I must say I’ve been blessed to meet some wonderful people on my creative journey. It was around this time that I learned about sci fi/fantasy conventions and started attending a few. In time I began to exhibit my art in these cons from Boston to New Orleans. It was during one of my first visits to a comic con in NY when I met Michael Whelan. I brought a few of my originals to enter into a contest and was able to show them to him. He was very gracious and offered me a lot of encouragement, felt I had enough going for me to make it in the industry. This happened on my birthday.. I’ll never forget that. It meant a lot to receive such positive input from someone of his stature in the industry. I ended up winning the competition at that event too (yay Happy Birthday to me)! Fast forward about a year, my first professional illustration gig was a dream come true! I was an avid collector of Heavy Metal Magazine, loved the artwork so I set up an interview and was given my 1st cover in 1985! To me, that marked the beginning of my pro career. I was commissioned for some book and album cover work which was great along with another Heavy Metal cover in ’91. I’ve exhibited my art in galleries and such over time and have received favorable responses.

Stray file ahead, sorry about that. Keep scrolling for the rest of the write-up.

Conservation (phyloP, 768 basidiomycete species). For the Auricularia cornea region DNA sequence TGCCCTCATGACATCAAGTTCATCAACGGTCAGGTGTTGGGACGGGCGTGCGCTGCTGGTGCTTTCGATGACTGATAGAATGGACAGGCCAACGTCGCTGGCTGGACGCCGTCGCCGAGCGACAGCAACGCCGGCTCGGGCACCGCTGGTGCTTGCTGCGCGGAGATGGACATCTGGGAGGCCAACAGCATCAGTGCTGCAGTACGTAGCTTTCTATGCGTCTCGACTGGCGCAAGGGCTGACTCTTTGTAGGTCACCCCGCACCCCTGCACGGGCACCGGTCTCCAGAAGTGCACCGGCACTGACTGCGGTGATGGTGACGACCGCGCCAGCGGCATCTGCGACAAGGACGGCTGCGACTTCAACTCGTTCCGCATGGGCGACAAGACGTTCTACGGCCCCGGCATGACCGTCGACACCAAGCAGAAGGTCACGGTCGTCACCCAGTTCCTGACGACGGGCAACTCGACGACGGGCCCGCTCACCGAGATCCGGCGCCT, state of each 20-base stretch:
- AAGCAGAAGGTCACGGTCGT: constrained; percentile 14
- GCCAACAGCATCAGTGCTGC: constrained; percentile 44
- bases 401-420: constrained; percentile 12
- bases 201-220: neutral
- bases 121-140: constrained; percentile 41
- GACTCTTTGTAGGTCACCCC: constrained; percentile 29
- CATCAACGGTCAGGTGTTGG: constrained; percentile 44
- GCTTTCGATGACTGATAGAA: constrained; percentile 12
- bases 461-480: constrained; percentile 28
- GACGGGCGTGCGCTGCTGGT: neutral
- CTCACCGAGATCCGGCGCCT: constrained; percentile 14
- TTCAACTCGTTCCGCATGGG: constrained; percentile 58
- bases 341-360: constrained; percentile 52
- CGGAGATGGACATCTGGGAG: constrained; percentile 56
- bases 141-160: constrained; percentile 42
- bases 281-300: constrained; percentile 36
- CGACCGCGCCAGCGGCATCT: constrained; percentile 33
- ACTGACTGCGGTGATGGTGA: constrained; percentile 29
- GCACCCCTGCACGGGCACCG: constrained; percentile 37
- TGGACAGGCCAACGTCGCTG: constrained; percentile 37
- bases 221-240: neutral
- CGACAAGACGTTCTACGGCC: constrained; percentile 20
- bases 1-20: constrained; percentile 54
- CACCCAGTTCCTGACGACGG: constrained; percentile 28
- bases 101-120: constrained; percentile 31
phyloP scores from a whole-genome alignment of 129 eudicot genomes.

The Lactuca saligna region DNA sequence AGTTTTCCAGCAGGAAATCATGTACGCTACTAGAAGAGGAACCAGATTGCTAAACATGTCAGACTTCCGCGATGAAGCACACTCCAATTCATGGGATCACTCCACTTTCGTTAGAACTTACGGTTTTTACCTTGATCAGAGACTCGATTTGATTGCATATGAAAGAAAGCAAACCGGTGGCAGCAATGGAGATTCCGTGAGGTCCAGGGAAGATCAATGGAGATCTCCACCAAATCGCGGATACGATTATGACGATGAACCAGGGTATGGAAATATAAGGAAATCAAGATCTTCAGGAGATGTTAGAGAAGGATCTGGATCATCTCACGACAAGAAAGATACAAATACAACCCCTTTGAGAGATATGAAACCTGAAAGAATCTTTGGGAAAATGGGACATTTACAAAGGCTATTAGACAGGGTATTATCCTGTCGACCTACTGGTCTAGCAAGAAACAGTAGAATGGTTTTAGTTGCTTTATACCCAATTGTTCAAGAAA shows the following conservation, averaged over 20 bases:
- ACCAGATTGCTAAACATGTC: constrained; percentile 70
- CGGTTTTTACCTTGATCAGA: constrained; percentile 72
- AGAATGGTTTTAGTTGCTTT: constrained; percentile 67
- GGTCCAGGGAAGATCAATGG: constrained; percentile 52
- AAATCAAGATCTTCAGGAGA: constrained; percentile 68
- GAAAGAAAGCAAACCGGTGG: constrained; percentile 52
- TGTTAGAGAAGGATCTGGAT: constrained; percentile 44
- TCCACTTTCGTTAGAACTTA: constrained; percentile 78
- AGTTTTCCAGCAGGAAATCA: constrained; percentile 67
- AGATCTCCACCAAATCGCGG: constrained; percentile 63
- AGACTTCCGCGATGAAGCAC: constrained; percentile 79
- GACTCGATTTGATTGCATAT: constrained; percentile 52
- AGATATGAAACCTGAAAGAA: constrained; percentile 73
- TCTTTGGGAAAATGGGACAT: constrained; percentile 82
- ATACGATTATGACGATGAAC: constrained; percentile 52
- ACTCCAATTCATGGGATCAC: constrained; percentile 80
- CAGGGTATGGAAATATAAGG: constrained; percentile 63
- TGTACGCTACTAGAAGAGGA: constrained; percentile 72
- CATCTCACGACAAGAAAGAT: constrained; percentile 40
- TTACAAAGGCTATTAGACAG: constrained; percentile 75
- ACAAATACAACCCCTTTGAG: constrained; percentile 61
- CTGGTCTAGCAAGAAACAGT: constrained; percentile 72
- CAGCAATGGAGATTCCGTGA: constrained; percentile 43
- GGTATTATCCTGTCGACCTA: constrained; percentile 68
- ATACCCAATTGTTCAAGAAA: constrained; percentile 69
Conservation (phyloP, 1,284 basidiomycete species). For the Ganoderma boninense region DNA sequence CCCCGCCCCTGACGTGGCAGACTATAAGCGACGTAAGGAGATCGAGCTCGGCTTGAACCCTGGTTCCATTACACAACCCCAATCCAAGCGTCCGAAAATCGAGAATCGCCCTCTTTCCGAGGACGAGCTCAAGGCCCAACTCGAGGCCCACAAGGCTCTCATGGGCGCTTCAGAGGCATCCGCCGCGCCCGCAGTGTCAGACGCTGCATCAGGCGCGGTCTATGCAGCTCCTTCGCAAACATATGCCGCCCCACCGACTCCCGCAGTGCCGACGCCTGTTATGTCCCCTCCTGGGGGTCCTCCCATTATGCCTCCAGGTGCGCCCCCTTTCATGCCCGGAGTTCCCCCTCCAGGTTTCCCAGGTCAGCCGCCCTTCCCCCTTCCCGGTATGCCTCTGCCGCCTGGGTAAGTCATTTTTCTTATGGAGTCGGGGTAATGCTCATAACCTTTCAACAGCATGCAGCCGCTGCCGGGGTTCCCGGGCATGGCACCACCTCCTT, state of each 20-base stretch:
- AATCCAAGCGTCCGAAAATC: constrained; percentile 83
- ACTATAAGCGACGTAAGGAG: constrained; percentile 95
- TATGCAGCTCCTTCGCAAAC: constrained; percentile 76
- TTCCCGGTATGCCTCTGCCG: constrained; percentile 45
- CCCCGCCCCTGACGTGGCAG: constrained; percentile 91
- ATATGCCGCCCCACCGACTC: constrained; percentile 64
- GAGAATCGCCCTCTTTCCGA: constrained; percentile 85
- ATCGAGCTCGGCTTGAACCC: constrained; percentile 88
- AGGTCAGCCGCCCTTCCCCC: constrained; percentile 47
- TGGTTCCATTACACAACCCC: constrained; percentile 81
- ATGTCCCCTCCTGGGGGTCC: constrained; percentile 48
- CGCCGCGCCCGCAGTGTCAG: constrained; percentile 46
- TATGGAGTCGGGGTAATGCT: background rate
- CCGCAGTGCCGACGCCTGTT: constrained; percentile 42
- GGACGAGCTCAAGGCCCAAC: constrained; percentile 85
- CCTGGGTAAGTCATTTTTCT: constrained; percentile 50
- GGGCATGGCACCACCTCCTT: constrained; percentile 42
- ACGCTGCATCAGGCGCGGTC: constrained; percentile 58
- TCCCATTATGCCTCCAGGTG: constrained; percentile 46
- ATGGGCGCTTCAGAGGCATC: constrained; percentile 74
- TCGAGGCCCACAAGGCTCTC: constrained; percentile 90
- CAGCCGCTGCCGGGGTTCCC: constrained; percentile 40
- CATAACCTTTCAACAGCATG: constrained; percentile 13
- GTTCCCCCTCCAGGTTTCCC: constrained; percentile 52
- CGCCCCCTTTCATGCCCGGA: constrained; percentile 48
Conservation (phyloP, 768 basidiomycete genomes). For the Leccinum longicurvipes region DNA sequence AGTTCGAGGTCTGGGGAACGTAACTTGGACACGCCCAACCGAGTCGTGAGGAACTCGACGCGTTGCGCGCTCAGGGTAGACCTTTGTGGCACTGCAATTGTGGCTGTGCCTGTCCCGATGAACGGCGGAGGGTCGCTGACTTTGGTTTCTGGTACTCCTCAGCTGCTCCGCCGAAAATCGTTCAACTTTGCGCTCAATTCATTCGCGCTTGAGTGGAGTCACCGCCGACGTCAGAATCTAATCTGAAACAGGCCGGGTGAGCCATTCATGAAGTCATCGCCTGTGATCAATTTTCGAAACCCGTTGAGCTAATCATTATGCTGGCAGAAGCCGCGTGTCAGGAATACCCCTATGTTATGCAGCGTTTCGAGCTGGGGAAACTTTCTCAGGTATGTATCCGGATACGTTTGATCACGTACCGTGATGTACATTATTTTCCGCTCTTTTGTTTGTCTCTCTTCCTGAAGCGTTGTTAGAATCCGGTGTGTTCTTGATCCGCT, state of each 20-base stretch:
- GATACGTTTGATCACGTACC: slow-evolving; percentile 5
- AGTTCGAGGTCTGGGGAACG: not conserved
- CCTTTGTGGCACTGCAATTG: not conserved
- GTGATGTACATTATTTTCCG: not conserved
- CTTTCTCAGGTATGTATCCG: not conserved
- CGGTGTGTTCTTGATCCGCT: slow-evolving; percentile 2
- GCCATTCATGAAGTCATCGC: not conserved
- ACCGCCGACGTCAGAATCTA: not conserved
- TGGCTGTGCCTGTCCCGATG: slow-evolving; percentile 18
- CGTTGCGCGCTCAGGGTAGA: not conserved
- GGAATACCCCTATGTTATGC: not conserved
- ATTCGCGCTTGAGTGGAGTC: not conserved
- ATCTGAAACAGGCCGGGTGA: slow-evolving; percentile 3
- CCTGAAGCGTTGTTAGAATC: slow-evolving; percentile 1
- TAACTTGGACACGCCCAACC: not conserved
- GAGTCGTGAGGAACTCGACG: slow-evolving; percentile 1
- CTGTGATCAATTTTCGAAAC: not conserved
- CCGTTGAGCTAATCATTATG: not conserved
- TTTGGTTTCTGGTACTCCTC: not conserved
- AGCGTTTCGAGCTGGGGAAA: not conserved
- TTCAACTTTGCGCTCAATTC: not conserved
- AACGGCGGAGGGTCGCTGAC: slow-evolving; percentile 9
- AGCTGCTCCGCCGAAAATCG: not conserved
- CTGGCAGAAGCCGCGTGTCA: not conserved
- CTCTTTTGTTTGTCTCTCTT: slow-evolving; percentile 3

In ’04 I moved from NY to Orlando, FL where I was introduced to scenic work for amusement parks. I often wondered who was responsible for creating the colorful and creative environments and how certain effects were achieved. I was looking for a change of pace so I began working in the industry and continued to do so for the better part of 12 years mostly at Universal Studios and Disney. I learned a lot and it was exciting yet challenging at the same time. I sometimes found myself in environments where toxic elements were present and over time it became a problem to my respiratory system. In early ’16 I had an asthma attack that literally killed me, flat-lined. After recovering, it was clear I couldn’t work in those environments anymore though I remain grateful for gaining much experience. I moved to GA to be closer to family and have been reconnecting with my fine art since, back to what has always been my first passion. It’s been a long road from crayons til now with many more journeys to follow!